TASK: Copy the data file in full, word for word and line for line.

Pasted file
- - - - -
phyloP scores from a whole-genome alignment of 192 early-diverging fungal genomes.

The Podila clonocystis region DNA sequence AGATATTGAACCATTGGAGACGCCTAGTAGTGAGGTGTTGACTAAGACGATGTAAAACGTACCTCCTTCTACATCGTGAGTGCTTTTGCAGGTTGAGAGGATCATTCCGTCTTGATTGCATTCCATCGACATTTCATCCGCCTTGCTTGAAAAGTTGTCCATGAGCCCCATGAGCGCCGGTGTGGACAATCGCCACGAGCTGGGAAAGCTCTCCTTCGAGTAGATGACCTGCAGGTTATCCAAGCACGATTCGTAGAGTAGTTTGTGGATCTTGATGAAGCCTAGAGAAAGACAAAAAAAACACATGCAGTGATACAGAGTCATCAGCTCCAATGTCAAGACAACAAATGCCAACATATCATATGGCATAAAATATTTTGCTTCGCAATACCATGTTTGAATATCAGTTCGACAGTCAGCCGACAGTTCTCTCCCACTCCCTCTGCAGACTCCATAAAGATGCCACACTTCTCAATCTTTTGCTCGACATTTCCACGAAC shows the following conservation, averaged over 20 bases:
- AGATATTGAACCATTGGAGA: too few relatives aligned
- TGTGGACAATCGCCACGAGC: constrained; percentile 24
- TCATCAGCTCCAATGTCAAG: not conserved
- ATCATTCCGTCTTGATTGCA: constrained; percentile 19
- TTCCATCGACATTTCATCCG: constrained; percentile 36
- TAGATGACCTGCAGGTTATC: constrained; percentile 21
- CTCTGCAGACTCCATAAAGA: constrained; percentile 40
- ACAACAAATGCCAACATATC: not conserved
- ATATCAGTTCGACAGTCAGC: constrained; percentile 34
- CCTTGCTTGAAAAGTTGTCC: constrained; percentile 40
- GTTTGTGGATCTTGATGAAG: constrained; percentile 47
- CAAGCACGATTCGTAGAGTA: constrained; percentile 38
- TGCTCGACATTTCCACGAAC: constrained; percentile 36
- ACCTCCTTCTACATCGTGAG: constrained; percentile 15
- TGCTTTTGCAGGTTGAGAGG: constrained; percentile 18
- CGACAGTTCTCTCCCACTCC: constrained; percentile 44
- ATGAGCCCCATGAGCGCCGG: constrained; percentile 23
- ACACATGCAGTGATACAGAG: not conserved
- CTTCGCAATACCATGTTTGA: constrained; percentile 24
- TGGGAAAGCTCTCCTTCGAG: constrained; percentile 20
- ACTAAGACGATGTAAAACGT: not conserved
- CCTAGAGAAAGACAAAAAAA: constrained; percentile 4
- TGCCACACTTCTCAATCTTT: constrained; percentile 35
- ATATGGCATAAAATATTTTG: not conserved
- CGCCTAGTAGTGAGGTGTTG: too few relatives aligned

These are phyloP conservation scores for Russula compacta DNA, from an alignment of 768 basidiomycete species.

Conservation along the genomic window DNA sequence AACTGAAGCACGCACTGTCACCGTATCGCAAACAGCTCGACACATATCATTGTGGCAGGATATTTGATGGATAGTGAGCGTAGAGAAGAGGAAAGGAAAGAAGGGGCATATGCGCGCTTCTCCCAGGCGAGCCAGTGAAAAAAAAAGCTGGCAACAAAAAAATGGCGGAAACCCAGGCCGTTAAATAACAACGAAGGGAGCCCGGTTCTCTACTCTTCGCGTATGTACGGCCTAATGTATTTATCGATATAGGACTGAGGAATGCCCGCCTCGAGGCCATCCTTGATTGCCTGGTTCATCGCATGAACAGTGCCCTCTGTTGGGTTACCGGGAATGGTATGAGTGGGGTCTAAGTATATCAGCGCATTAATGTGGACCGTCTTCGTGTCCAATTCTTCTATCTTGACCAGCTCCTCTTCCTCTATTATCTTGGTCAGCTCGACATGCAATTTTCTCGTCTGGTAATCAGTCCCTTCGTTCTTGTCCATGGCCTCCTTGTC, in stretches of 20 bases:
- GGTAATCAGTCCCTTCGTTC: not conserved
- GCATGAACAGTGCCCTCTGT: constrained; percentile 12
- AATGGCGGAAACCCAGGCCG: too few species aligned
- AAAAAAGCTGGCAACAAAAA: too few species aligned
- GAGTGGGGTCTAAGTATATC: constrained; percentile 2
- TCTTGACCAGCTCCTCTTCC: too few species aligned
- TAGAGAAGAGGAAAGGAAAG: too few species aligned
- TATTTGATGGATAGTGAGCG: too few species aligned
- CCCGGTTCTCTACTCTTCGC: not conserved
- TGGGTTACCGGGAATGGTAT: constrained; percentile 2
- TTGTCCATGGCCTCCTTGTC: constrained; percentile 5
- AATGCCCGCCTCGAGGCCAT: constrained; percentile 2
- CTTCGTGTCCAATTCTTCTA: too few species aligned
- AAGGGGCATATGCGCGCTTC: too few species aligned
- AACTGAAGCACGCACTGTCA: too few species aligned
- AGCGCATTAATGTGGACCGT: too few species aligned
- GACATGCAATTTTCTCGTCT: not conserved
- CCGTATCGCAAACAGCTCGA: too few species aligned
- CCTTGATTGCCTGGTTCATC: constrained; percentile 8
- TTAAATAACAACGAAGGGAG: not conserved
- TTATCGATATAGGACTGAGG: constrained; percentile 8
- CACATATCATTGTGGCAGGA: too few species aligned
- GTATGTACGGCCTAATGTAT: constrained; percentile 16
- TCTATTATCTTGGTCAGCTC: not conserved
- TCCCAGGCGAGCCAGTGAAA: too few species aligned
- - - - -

phyloP scores from a whole-genome alignment of 192 early-diverging fungal genomes.

The Podila clonocystis region DNA sequence AGATATTGAACCATTGGAGACGCCTAGTAGTGAGGTGTTGACTAAGACGATGTAAAACGTACCTCCTTCTACATCGTGAGTGCTTTTGCAGGTTGAGAGGATCATTCCGTCTTGATTGCATTCCATCGACATTTCATCCGCCTTGCTTGAAAAGTTGTCCATGAGCCCCATGAGCGCCGGTGTGGACAATCGCCACGAGCTGGGAAAGCTCTCCTTCGAGTAGATGACCTGCAGGTTATCCAAGCACGATTCGTAGAGTAGTTTGTGGATCTTGATGAAGCCTAGAGAAAGACAAAAAAAACACATGCAGTGATACAGAGTCATCAGCTCCAATGTCAAGACAACAAATGCCAACATATCATATGGCATAAAATATTTTGCTTCGCAATACCATGTTTGAATATCAGTTCGACAGTCAGCCGACAGTTCTCTCCCACTCCCTCTGCAGACTCCATAAAGATGCCACACTTCTCAATCTTTTGCTCGACATTTCCACGAAC shows the following conservation, averaged over 20 bases:
- AGATATTGAACCATTGGAGA: too few relatives aligned
- TGTGGACAATCGCCACGAGC: constrained; percentile 24
- TCATCAGCTCCAATGTCAAG: not conserved
- ATCATTCCGTCTTGATTGCA: constrained; percentile 19
- TTCCATCGACATTTCATCCG: constrained; percentile 36
- TAGATGACCTGCAGGTTATC: constrained; percentile 21
- CTCTGCAGACTCCATAAAGA: constrained; percentile 40
- ACAACAAATGCCAACATATC: not conserved
- ATATCAGTTCGACAGTCAGC: constrained; percentile 34
- CCTTGCTTGAAAAGTTGTCC: constrained; percentile 40
- GTTTGTGGATCTTGATGAAG: constrained; percentile 47
- CAAGCACGATTCGTAGAGTA: constrained; percentile 38
- TGCTCGACATTTCCACGAAC: constrained; percentile 36
- ACCTCCTTCTACATCGTGAG: constrained; percentile 15
- TGCTTTTGCAGGTTGAGAGG: constrained; percentile 18
- CGACAGTTCTCTCCCACTCC: constrained; percentile 44
- ATGAGCCCCATGAGCGCCGG: constrained; percentile 23
- ACACATGCAGTGATACAGAG: not conserved
- CTTCGCAATACCATGTTTGA: constrained; percentile 24
- TGGGAAAGCTCTCCTTCGAG: constrained; percentile 20
- ACTAAGACGATGTAAAACGT: not conserved
- CCTAGAGAAAGACAAAAAAA: constrained; percentile 4
- TGCCACACTTCTCAATCTTT: constrained; percentile 35
- ATATGGCATAAAATATTTTG: not conserved
- CGCCTAGTAGTGAGGTGTTG: too few relatives aligned

These are phyloP conservation scores for Russula compacta DNA, from an alignment of 768 basidiomycete species.

Conservation along the genomic window DNA sequence AACTGAAGCACGCACTGTCACCGTATCGCAAACAGCTCGACACATATCATTGTGGCAGGATATTTGATGGATAGTGAGCGTAGAGAAGAGGAAAGGAAAGAAGGGGCATATGCGCGCTTCTCCCAGGCGAGCCAGTGAAAAAAAAAGCTGGCAACAAAAAAATGGCGGAAACCCAGGCCGTTAAATAACAACGAAGGGAGCCCGGTTCTCTACTCTTCGCGTATGTACGGCCTAATGTATTTATCGATATAGGACTGAGGAATGCCCGCCTCGAGGCCATCCTTGATTGCCTGGTTCATCGCATGAACAGTGCCCTCTGTTGGGTTACCGGGAATGGTATGAGTGGGGTCTAAGTATATCAGCGCATTAATGTGGACCGTCTTCGTGTCCAATTCTTCTATCTTGACCAGCTCCTCTTCCTCTATTATCTTGGTCAGCTCGACATGCAATTTTCTCGTCTGGTAATCAGTCCCTTCGTTCTTGTCCATGGCCTCCTTGTC, in stretches of 20 bases:
- GGTAATCAGTCCCTTCGTTC: not conserved
- GCATGAACAGTGCCCTCTGT: constrained; percentile 12
- AATGGCGGAAACCCAGGCCG: too few species aligned
- AAAAAAGCTGGCAACAAAAA: too few species aligned
- GAGTGGGGTCTAAGTATATC: constrained; percentile 2
- TCTTGACCAGCTCCTCTTCC: too few species aligned
- TAGAGAAGAGGAAAGGAAAG: too few species aligned
- TATTTGATGGATAGTGAGCG: too few species aligned
- CCCGGTTCTCTACTCTTCGC: not conserved
- TGGGTTACCGGGAATGGTAT: constrained; percentile 2
- TTGTCCATGGCCTCCTTGTC: constrained; percentile 5
- AATGCCCGCCTCGAGGCCAT: constrained; percentile 2
- CTTCGTGTCCAATTCTTCTA: too few species aligned
- AAGGGGCATATGCGCGCTTC: too few species aligned
- AACTGAAGCACGCACTGTCA: too few species aligned
- AGCGCATTAATGTGGACCGT: too few species aligned
- GACATGCAATTTTCTCGTCT: not conserved
- CCGTATCGCAAACAGCTCGA: too few species aligned
- CCTTGATTGCCTGGTTCATC: constrained; percentile 8
- TTAAATAACAACGAAGGGAG: not conserved
- TTATCGATATAGGACTGAGG: constrained; percentile 8
- CACATATCATTGTGGCAGGA: too few species aligned
- GTATGTACGGCCTAATGTAT: constrained; percentile 16
- TCTATTATCTTGGTCAGCTC: not conserved
- TCCCAGGCGAGCCAGTGAAA: too few species aligned